This is the final instalment of an eight-part special feature, where we look back at some of the major stories of 2013 through the eyes of those who covered them.
The story: Bleeding green: Pakola fizzles out as capacity tax introduced.
The story behind the story
It was the evening of July 30. Shifts were coming to an end and most of the staff had wrapped up their work. I was busy working on my usual assignments, completely oblivious to what was happening on social media.
That was when Sohail Khattak, a colleague from the city pages, alerted me to some tweets suggesting that the production of Pakola – the fizzy, green drink we all grew up with - was coming to an end.
Unofficial reports were streaming in and people on social media were already mourning the demise of their favourite drink. It initially appeared that Mehran Bottlers, who manufacture and distribute Pakola in Karachi, had completely shut down production. Perhaps the company was in financial distress and had succumbed to competition from multi-nationals, many people conjectured. The reality turned out to be slightly different.
I knew fans of Pakola would want to know more and took it upon myself to unearth the real story and deliver it to readers as soon as possible.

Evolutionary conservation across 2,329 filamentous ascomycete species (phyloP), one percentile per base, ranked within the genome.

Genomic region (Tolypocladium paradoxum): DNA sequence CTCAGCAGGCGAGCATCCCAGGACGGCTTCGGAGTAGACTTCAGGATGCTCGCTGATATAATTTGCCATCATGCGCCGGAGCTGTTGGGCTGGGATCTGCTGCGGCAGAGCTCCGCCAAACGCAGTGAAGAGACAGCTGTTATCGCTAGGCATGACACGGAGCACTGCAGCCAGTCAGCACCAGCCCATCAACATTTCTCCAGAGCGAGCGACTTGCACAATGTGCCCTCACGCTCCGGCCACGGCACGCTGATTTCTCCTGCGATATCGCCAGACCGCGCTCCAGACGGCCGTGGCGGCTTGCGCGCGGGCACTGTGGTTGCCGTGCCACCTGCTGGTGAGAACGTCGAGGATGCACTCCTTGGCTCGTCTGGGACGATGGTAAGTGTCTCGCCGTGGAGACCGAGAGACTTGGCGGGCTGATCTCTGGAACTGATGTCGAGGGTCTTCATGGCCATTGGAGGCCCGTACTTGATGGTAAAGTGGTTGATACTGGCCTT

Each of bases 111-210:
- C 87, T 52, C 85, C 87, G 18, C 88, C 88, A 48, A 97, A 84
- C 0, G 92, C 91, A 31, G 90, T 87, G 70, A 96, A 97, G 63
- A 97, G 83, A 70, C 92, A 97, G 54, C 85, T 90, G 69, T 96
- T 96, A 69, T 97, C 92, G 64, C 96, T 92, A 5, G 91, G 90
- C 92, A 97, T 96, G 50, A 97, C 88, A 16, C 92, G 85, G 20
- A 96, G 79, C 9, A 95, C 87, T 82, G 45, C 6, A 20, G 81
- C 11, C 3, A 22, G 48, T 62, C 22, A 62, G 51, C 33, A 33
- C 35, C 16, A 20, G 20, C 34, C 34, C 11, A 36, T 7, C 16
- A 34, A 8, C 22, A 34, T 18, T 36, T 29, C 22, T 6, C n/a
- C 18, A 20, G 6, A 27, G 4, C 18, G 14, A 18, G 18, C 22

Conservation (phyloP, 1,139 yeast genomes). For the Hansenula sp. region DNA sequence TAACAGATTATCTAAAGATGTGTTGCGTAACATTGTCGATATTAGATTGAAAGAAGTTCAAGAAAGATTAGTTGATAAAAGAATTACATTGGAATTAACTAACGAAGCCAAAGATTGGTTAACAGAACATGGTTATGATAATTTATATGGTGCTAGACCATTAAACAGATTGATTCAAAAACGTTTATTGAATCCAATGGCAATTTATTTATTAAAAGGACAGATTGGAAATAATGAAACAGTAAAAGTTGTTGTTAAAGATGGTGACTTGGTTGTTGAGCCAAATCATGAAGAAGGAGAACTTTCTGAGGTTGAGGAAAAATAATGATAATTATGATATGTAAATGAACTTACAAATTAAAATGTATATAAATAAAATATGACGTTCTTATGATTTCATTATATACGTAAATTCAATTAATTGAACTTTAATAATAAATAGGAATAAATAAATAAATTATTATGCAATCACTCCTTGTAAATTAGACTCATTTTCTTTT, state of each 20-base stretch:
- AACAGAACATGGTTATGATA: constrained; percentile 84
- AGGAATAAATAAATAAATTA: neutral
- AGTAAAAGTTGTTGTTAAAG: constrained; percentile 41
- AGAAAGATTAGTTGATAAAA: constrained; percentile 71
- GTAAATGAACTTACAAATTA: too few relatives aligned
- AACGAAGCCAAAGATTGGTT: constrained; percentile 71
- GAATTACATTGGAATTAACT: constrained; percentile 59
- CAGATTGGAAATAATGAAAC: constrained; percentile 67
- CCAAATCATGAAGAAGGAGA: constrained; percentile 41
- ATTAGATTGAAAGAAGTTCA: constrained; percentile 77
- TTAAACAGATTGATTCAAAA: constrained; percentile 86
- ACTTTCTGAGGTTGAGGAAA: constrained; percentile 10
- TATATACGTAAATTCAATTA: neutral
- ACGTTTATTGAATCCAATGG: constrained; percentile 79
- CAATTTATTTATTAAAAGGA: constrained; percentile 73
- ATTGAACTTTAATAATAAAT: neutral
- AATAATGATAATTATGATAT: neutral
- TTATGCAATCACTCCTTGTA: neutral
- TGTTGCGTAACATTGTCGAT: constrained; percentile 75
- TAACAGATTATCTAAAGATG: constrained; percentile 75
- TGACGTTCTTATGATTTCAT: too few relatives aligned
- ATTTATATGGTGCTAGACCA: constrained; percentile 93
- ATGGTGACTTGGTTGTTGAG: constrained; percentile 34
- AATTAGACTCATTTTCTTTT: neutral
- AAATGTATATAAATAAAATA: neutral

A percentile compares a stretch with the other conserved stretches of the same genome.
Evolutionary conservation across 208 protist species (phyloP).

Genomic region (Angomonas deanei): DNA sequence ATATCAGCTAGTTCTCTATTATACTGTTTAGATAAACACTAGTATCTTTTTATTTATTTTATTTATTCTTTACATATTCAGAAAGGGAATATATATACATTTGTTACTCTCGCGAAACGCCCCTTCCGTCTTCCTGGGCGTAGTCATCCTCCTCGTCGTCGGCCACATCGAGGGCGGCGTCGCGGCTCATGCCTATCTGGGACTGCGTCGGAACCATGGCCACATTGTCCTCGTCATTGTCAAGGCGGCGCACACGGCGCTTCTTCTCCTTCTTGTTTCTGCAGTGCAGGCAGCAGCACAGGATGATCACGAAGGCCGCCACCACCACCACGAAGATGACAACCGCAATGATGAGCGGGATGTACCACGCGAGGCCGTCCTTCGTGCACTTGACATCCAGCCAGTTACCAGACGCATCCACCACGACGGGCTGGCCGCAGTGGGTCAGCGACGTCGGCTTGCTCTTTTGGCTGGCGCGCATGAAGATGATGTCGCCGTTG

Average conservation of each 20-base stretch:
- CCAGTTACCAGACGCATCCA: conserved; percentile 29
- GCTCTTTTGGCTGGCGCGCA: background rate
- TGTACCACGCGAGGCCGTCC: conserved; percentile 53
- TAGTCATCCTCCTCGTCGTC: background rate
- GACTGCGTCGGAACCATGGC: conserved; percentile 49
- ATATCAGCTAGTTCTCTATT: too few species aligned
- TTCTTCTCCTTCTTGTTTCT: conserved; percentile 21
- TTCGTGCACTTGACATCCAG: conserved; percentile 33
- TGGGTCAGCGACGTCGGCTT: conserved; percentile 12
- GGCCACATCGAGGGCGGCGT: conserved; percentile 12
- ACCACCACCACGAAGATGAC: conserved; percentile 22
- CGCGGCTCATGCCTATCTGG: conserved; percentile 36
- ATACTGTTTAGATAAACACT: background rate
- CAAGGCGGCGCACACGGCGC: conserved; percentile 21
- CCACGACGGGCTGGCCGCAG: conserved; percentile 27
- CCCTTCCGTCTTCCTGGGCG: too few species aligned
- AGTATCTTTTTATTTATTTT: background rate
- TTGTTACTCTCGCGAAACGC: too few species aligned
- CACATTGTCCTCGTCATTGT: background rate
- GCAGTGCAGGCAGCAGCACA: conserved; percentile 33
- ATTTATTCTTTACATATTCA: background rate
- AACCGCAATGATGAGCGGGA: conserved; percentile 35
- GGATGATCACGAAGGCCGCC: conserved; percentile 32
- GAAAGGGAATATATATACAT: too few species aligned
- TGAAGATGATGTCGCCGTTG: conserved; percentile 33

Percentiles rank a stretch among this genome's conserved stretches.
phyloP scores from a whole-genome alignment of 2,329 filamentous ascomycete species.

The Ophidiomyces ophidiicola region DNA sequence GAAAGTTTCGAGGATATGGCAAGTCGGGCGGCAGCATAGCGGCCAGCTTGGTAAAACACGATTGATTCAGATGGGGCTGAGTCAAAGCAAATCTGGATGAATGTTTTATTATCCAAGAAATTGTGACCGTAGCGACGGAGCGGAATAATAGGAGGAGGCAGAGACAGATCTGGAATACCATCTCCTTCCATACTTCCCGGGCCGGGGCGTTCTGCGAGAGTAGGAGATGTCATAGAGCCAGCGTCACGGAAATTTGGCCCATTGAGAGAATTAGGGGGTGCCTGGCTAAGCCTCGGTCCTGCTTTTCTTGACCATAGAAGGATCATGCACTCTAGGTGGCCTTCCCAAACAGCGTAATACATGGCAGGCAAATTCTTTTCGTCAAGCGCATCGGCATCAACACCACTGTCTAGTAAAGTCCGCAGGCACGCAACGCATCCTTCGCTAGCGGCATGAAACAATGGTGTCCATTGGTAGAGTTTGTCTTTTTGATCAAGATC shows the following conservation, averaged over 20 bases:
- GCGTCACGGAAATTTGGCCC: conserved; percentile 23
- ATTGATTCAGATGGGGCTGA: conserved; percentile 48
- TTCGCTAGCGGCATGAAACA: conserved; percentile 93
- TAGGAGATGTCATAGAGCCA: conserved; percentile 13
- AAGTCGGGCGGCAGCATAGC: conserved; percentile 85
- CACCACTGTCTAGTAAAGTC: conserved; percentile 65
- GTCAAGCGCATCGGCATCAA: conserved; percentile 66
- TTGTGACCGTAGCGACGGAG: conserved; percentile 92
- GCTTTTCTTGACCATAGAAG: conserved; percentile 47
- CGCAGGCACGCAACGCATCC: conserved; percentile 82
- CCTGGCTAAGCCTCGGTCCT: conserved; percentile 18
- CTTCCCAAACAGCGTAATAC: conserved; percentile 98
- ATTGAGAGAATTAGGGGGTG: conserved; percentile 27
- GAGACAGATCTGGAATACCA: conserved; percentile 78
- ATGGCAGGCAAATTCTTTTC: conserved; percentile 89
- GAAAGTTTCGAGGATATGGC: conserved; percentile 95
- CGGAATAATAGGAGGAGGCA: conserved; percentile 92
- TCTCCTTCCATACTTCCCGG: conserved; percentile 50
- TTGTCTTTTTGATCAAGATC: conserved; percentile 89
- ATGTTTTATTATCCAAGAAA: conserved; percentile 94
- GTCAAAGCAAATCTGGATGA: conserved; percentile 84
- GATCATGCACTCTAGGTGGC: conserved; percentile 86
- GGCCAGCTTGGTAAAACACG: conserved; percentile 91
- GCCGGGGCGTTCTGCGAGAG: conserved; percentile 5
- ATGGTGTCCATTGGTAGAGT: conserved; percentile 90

But I had never covered the beverages industry before and had no contacts for the story. So I did what a few other journalists were doing: I found the company’s contact information on their website and called the number. The person on the other side was a marketing manager who said the company had stopped sale of Pakola in bottles but maintained that the drink would be continued to be sold in cans – a real sigh of relief for Pakola fans! The sale of bottles was stopped because of a capacity tax on aerated water drinks.
I then traced contact information for Zeeshan Habib, the CEO of Mehran Bottlers, and sent him a message. He never replied.
The story, which finally appeared in The Express Tribune on August 1 (with the phrase ‘bleeding green’ aptly put into the headline), created quite a stir. Online, readers left comments calling Pakola a ‘national treasure’ and some even claimed it was ‘one of the best things about this country.’
And that was only scratching the surface.
Soon, more revelations poured in. People from the industry who had once been skeptical about divulging information now approached us to share their side of the story. It turned out that Pakola was not the only victim of the capacity tax and many other firms from Amrat Cola to Murree Brewery were also affected by it.
In the subsequent weeks, we did another report on the industry that helped bring out more details about the Pakola brand. For instance, it emerged that there was a rivalry between different bottlers — a rivalry that would do little good for the future of the green drink.
Published in The Express Tribune, January 1st, 2014.
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